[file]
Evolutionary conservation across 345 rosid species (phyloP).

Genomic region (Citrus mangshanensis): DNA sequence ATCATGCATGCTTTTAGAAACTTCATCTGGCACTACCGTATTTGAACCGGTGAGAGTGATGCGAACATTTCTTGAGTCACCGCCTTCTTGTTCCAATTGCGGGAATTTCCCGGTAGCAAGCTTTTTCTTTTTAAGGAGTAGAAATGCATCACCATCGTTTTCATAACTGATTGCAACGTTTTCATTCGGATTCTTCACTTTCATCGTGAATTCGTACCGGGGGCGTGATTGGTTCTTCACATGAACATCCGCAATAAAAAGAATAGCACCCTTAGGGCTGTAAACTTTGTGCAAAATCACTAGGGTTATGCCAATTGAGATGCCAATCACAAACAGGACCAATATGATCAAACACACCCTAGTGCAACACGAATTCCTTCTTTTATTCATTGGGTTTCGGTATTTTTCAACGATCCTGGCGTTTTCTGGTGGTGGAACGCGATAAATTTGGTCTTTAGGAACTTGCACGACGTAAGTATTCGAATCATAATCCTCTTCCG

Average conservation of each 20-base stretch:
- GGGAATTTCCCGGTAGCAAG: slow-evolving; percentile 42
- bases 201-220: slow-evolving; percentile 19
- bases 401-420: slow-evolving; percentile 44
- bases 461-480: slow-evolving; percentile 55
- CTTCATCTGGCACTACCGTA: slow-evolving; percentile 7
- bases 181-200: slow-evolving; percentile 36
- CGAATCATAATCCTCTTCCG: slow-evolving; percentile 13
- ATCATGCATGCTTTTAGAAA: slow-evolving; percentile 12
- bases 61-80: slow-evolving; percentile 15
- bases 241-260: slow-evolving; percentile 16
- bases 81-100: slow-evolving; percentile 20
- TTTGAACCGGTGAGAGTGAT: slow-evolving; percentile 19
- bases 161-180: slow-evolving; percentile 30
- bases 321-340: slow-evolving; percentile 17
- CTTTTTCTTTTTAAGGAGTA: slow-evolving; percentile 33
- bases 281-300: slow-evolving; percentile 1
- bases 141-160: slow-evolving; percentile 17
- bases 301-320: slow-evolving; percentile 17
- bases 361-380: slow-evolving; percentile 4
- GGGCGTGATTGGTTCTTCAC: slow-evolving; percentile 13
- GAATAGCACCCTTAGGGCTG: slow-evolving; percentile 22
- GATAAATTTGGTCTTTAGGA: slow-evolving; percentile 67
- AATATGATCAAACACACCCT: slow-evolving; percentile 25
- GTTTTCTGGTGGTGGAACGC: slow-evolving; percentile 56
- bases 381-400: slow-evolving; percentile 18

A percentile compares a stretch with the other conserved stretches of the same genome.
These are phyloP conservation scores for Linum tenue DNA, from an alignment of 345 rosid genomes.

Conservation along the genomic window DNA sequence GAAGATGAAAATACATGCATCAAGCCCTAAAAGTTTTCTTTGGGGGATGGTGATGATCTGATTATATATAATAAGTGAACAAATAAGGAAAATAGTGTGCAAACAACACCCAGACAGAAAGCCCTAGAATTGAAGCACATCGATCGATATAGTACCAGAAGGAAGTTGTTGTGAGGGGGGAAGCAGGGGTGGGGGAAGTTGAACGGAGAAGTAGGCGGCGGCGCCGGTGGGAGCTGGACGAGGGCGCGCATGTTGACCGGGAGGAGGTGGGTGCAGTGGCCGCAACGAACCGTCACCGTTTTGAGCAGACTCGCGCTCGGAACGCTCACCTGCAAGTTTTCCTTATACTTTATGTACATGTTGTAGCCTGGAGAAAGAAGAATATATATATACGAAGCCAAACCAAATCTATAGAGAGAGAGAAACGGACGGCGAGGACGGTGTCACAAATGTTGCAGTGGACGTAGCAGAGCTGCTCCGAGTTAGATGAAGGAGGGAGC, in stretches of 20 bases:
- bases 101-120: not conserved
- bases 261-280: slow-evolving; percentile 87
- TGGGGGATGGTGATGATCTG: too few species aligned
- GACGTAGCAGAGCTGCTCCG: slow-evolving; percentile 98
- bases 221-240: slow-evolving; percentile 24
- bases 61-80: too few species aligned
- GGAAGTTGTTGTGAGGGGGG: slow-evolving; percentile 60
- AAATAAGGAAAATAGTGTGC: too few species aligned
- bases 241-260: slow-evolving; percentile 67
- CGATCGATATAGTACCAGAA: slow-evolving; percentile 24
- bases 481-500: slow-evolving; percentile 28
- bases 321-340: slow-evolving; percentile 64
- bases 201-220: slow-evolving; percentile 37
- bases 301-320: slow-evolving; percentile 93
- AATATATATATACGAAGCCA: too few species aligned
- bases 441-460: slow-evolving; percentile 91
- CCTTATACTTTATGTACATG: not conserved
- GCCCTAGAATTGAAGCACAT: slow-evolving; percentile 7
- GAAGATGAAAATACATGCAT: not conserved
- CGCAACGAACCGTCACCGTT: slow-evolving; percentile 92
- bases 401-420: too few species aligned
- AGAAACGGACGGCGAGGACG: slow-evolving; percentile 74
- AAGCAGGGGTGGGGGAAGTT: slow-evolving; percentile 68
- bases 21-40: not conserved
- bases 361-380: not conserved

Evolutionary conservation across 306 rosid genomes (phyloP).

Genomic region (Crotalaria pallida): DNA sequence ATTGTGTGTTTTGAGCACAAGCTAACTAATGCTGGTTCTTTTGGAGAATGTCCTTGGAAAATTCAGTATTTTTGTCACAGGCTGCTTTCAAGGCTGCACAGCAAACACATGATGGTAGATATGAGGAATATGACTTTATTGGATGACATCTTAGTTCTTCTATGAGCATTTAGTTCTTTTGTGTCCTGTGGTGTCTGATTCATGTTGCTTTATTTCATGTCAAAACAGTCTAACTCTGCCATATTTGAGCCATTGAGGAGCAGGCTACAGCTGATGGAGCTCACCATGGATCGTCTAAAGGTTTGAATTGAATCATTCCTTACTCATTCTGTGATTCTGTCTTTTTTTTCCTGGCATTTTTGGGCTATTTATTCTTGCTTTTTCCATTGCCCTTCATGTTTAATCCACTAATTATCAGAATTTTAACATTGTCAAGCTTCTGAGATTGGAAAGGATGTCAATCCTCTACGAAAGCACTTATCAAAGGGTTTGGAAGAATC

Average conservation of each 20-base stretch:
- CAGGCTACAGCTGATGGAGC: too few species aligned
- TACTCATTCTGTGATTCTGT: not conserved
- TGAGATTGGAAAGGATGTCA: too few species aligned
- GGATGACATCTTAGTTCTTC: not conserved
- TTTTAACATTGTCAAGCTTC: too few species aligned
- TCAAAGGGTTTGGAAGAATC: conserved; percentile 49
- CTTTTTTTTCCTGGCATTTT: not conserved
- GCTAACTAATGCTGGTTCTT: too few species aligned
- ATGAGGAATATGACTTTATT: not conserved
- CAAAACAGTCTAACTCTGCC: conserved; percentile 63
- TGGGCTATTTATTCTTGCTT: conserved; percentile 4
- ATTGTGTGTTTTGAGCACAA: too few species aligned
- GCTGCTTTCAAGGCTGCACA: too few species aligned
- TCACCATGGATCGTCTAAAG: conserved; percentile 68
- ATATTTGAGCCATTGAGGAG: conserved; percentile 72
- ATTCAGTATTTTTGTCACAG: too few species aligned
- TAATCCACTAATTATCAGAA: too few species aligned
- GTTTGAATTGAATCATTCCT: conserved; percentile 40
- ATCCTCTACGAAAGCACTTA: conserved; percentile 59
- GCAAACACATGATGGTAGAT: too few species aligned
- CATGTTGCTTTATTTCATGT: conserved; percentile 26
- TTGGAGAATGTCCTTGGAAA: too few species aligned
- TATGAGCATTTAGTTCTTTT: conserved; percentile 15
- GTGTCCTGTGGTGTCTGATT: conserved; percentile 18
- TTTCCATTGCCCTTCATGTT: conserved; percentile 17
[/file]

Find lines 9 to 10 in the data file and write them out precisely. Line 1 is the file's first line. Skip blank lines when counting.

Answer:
- bases 181-200: slow-evolving; percentile 36
- CGAATCATAATCCTCTTCCG: slow-evolving; percentile 13